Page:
Abdullah’s Woes

A severe crisis of confidence with Amman’s political leaders and Jordan’s Bedouin chiefs, traditional mainstay of the Hashemite throne, catches King Abdullah II in the middle of reshuffling Jordan’s top intelligence officers.

Both groups are harshly critical of his management of state affairs and complain bitterly about the grave economic crisis afflicting the kingdom, notwithstanding the reforms he instituted last year. Most of all, they are profoundly disenchanted with Jordan’s poor rewards for its staunch support of the American war in Iraq. In the view of tribal leaders, the king’s pro-Washington course in Iraq brought the kingdom into danger for no gain at all.

Another complaint muttered quietly refers to Abdullah’s long overseas absences to the point, it is said, of losing touch with his own kingdom.

DEBKA-Net-Weekly's Amman sources trace the crisis to the moment in early July, when the king informed the two strongmen of Jordanian intelligence, military intelligence chief General Saad Kheir and deputy general intelligence director General Hassan Asfoura, that they were dismissed. Some sources say that he had lost confidence in the two generals and wanted to install a new favorite, General Muhammed Shaubeiki, to one of the vacant jobs. Other sources believe that the prime minister Faisal al Faeez is on his way out and General Kheir has been tapped for the post. Those sources hint that Faeez must go because he represents the Bedouin tribes and failed to rally them around the throne.

The crisis at the royal court in Amman shows no sign of abating. In fact, new problems are cropping up. At the beginning of this week, our sources in Amman reveal, Abdullah lost his temper with foreign minister Marwan Mouasher, who is highly regarded as the king’s key conduit to Washington and Jerusalem. The royal tantrum erupted over a difference of opinion on the crises in Sudan’s Darfur region and among the Palestinians.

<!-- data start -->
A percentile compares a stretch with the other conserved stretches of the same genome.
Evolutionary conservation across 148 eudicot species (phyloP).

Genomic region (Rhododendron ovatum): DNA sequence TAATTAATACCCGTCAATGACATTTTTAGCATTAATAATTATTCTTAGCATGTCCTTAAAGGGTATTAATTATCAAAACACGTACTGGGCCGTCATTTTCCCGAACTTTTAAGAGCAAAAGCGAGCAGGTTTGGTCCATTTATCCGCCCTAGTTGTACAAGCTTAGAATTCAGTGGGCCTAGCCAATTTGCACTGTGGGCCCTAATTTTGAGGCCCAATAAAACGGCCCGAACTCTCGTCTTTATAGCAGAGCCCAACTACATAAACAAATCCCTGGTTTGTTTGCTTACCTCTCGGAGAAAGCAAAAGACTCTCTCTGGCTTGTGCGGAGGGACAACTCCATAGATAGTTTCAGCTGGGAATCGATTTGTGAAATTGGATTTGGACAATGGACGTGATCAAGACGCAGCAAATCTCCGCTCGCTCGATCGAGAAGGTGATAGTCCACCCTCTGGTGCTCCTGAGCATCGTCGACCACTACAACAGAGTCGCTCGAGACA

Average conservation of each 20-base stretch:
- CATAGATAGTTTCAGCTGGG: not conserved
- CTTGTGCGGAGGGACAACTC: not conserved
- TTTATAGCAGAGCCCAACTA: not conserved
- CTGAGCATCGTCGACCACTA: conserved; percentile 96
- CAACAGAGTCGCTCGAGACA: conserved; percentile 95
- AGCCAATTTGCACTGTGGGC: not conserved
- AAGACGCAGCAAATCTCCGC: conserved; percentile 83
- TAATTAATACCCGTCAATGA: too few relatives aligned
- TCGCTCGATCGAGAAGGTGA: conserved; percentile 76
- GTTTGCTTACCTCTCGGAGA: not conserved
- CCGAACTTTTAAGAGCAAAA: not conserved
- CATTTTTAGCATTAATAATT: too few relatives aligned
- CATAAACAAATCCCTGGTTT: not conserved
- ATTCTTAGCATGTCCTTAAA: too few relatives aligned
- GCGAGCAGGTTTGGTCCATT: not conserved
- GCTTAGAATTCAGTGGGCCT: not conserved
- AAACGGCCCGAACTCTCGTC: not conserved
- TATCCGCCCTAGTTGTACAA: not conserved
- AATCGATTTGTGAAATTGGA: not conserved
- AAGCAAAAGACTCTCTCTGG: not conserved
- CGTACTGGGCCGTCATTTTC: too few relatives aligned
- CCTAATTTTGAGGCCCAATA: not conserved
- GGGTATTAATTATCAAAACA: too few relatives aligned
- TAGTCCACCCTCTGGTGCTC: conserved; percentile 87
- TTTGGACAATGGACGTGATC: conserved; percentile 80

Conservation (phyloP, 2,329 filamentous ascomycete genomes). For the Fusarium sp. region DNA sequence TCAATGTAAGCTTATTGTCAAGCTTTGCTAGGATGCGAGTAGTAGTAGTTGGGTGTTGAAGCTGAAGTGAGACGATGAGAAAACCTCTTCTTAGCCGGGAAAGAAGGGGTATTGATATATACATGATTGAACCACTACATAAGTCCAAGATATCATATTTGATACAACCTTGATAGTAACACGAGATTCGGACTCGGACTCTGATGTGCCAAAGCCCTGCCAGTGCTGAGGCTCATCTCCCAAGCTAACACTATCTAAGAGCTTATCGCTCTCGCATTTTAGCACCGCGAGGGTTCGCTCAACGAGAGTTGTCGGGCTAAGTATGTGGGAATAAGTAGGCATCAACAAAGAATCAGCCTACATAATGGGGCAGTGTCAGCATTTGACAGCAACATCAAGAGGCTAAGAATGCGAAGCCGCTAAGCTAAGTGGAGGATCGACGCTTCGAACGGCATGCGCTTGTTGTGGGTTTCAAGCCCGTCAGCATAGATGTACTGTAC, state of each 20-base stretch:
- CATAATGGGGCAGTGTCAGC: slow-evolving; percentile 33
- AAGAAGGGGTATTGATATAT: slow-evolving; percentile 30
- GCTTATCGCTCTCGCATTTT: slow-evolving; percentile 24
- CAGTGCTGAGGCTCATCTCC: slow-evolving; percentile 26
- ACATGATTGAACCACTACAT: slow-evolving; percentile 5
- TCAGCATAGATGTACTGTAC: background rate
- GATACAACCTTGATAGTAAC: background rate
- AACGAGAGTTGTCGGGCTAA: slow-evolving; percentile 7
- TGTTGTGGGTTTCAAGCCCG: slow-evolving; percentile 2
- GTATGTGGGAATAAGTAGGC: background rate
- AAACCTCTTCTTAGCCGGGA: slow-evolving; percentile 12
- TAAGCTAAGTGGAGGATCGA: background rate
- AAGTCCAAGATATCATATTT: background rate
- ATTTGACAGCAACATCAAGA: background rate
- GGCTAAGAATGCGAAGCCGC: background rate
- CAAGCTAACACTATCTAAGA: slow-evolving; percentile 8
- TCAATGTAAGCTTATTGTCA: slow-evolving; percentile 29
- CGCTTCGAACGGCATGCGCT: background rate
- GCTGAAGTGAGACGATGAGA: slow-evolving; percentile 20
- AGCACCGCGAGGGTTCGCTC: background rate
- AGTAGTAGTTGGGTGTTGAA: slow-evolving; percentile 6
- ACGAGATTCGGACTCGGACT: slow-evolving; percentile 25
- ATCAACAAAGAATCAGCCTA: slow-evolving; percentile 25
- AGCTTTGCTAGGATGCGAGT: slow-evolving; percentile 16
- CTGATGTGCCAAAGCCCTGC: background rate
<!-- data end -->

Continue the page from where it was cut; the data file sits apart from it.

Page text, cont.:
Mouasher was appalled by the king’s pronouncements in interviews to Arab media. Abdullah condemned outright the Arab militias’ atrocities against the Blacks of Darfur. Addressing the Palestinians, the king told Arafat it was time to put an end to the corruption and anarchy in the Palestinian Authority.

Feeling the need to modify the effect of Abdullah’s strong words, the foreign minister invited correspondents to his office for an attempt to frame the disputed policies in more diplomatic terms.

The palace, hearing of this initiative, took it as direct criticism of the king by the foreign minister. Abdullah empowered his advisers to take three steps:

1. The palace stopped all communication with the foreign minister. 2. Jordan’s media and press were ordered to boycott him. 3. The foreign minister was denied permission to attend the Arab foreign ministers Cairo session to discuss the Sudan crisis.

Mouasher, who belongs to a rich Christian banking family in the southern Jordanian town of Medba, never had much of a relationship with prime minister Faeez. He thus finds himself pushed out of the decision-making loop in the Jordanian capital.

A new name is meanwhile bruited in Amman as candidate for prime minister, Abdullah’s economic adviser, Bassem Awdallah.

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